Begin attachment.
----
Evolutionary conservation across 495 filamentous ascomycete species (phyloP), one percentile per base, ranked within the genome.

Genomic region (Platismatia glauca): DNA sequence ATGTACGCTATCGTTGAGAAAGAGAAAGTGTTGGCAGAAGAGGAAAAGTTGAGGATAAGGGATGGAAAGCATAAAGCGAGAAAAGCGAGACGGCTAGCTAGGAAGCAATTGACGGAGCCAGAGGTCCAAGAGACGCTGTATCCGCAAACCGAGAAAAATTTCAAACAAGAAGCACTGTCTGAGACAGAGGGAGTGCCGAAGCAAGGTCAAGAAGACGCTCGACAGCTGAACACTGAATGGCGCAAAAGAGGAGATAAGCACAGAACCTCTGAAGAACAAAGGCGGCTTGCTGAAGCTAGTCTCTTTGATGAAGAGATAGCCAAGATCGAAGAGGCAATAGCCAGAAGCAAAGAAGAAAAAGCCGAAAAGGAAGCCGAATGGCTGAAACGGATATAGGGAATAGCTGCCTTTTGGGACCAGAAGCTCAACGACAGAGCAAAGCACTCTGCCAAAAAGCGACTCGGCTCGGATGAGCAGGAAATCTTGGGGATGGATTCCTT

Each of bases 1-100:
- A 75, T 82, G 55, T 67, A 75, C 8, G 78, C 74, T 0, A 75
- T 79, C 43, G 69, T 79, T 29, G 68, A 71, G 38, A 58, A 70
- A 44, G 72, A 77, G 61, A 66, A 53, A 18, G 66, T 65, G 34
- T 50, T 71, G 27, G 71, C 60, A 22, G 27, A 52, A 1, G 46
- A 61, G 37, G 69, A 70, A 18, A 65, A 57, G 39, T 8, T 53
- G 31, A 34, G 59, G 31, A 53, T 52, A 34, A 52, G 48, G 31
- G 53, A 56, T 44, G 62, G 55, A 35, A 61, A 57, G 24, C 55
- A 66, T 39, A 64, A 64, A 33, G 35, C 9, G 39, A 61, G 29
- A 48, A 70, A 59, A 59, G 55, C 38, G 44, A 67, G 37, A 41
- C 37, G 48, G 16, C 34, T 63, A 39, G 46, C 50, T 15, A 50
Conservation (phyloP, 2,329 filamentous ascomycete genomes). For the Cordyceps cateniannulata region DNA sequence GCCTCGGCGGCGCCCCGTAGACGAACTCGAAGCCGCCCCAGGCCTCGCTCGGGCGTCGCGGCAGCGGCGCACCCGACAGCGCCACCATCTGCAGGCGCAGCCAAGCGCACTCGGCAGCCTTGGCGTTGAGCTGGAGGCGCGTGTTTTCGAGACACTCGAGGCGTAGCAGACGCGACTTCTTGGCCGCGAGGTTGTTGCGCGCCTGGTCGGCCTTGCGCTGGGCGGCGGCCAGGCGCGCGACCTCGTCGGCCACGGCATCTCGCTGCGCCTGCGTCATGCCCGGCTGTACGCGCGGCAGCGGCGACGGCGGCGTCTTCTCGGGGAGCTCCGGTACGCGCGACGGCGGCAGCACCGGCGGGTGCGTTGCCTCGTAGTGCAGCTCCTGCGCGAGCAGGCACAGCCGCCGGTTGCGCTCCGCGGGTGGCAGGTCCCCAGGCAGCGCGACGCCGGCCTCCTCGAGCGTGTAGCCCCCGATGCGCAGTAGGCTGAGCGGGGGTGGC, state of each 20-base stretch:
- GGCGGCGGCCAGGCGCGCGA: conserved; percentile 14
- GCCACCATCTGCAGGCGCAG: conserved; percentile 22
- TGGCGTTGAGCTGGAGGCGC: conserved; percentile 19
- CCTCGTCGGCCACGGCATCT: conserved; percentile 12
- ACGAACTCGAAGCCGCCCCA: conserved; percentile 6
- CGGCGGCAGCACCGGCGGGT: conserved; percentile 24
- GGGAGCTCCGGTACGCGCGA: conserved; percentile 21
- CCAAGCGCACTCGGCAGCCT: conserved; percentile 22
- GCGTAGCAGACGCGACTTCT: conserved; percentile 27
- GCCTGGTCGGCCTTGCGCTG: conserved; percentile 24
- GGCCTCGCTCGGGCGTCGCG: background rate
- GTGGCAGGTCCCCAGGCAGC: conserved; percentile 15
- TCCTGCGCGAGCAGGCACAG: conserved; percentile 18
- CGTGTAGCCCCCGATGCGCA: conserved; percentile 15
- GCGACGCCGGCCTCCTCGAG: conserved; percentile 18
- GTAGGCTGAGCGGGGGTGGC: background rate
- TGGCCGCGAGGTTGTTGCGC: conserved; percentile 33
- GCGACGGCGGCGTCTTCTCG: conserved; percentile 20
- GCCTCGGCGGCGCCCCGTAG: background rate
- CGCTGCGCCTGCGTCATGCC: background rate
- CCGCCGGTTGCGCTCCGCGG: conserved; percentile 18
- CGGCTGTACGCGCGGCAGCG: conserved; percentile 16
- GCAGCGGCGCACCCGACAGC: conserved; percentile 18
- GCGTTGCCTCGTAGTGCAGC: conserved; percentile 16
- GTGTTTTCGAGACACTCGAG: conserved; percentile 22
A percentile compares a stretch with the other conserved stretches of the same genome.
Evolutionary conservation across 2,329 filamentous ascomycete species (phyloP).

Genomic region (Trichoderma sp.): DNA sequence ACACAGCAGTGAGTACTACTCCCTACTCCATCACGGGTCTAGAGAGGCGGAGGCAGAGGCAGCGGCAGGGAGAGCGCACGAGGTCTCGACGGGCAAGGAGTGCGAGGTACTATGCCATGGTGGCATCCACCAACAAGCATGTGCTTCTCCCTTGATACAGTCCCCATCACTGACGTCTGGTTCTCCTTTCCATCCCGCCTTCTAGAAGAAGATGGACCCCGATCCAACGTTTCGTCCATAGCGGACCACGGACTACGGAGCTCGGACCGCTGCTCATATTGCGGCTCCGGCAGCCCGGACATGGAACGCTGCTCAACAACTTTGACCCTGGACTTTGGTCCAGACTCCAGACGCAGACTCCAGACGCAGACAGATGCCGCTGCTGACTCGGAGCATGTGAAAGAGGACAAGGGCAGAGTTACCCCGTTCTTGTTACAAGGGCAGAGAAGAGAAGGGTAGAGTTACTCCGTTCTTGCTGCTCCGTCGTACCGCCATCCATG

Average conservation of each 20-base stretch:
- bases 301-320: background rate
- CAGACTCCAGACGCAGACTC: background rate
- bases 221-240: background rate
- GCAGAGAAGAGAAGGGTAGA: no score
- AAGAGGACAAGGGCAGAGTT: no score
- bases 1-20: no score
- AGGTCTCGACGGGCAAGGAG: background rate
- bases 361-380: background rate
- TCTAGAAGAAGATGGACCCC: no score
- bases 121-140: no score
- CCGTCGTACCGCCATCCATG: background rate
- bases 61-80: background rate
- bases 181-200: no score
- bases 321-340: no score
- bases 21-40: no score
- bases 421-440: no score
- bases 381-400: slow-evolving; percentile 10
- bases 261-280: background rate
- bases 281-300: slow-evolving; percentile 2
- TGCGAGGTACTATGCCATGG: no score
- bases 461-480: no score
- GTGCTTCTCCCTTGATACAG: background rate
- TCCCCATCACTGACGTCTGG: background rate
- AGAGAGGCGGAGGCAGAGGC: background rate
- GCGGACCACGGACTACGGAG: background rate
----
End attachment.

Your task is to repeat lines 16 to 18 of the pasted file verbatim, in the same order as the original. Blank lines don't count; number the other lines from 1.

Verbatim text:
- GCCACCATCTGCAGGCGCAG: conserved; percentile 22
- TGGCGTTGAGCTGGAGGCGC: conserved; percentile 19
- CCTCGTCGGCCACGGCATCT: conserved; percentile 12